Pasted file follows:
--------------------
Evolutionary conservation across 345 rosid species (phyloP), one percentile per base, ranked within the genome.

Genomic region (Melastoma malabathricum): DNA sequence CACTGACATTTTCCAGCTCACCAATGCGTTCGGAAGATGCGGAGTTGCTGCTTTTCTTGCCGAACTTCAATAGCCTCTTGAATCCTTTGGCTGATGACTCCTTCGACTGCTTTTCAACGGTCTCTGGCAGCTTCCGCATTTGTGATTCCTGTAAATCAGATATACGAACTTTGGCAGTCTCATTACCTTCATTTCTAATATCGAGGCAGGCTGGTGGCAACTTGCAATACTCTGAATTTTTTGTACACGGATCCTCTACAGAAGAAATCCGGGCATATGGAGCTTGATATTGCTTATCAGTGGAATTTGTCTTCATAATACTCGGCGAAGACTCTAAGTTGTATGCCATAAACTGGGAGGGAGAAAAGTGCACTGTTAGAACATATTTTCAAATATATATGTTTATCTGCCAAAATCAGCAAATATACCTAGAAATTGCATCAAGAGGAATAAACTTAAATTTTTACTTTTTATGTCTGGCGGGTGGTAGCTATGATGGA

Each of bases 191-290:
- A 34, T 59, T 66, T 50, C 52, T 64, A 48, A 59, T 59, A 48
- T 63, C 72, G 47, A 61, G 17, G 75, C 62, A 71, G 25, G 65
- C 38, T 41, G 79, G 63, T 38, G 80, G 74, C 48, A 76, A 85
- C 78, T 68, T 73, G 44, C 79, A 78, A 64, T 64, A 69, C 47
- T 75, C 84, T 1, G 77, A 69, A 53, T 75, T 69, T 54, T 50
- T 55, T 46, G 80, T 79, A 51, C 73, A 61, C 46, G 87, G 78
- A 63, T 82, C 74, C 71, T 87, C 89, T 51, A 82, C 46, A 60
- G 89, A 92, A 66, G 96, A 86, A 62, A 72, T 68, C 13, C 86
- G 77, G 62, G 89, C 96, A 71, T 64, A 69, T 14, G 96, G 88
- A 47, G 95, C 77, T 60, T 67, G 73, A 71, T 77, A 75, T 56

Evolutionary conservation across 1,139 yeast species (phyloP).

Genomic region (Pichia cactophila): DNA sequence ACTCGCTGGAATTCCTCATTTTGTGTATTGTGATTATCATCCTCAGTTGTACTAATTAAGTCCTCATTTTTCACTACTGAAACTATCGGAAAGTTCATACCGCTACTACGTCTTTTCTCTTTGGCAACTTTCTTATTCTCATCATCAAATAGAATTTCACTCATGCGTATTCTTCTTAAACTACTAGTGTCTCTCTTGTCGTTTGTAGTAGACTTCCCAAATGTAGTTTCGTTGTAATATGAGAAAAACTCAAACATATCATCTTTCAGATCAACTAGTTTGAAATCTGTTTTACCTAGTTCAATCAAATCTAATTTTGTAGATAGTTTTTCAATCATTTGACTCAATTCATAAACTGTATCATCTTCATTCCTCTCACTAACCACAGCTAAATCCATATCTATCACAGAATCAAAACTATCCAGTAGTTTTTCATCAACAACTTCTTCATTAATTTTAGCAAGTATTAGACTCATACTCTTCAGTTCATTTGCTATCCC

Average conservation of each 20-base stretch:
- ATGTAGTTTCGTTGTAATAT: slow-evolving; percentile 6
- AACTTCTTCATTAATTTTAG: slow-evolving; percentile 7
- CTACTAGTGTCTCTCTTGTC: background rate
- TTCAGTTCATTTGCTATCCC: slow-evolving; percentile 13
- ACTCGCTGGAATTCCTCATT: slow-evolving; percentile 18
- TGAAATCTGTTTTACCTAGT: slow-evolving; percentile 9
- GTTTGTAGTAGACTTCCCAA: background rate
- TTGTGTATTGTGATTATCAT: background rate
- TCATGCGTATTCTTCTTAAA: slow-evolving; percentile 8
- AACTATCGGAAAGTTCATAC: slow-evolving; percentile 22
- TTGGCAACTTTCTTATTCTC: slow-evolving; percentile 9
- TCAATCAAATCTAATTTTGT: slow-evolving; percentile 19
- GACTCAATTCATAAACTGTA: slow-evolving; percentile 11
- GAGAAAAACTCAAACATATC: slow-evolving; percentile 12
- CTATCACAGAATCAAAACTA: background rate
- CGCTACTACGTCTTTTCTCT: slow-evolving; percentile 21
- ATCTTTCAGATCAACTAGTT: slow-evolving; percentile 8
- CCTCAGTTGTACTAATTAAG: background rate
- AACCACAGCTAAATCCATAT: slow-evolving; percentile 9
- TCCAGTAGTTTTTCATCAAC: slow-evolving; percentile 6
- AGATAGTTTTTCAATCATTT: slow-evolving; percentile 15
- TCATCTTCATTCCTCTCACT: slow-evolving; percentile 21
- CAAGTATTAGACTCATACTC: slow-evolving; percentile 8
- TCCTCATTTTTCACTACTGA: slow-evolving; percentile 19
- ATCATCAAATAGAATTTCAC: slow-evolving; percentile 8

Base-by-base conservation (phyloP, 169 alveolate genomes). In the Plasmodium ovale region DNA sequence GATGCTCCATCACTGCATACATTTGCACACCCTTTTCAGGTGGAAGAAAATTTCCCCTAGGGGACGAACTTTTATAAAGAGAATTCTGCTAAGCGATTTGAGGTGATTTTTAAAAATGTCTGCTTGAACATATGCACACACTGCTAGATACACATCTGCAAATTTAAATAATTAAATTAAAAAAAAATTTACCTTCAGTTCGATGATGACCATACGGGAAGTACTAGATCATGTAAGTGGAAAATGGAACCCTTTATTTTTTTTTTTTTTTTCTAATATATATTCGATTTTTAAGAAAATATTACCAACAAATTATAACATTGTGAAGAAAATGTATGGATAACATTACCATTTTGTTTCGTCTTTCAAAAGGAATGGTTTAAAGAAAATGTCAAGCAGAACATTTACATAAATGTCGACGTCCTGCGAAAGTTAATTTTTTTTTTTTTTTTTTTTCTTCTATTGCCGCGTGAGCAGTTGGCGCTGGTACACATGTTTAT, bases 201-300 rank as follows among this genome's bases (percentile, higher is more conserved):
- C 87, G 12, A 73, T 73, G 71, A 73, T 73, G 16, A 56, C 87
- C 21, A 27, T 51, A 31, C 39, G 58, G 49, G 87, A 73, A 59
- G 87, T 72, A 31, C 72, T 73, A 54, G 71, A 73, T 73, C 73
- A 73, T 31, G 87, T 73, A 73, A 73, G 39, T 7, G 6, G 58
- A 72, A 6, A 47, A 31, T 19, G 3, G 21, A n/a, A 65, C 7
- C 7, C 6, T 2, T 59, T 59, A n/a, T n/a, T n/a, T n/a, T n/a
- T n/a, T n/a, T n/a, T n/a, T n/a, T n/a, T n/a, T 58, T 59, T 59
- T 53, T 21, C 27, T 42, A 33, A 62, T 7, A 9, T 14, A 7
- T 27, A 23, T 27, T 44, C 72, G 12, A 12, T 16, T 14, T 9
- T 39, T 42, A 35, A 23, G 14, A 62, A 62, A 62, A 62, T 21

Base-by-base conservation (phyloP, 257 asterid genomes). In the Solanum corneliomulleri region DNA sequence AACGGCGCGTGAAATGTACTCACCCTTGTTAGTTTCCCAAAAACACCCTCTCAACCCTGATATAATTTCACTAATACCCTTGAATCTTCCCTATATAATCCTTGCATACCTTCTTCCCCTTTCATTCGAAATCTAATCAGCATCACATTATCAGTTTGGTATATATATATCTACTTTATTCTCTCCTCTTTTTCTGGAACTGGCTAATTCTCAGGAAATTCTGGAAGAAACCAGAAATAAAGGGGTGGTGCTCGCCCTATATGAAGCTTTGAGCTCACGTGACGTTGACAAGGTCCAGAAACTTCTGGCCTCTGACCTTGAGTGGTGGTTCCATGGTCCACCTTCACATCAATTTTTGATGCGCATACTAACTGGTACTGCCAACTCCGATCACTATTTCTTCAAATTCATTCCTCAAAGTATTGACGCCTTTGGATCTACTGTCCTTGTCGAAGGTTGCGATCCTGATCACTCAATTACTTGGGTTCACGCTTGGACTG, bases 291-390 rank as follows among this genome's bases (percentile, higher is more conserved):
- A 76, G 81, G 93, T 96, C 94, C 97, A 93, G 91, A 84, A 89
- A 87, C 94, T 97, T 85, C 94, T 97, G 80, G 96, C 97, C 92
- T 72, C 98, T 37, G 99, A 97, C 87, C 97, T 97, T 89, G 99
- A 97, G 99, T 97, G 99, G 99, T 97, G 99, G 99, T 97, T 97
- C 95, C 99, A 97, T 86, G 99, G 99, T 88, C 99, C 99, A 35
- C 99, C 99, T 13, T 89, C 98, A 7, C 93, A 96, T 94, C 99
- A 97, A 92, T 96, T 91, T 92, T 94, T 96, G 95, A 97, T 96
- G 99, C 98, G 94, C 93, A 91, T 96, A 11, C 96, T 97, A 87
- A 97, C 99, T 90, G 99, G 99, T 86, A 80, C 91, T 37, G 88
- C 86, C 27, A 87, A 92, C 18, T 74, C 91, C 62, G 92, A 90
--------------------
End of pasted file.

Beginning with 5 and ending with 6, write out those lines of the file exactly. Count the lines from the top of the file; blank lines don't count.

- T 63, C 72, G 47, A 61, G 17, G 75, C 62, A 71, G 25, G 65
- C 38, T 41, G 79, G 63, T 38, G 80, G 74, C 48, A 76, A 85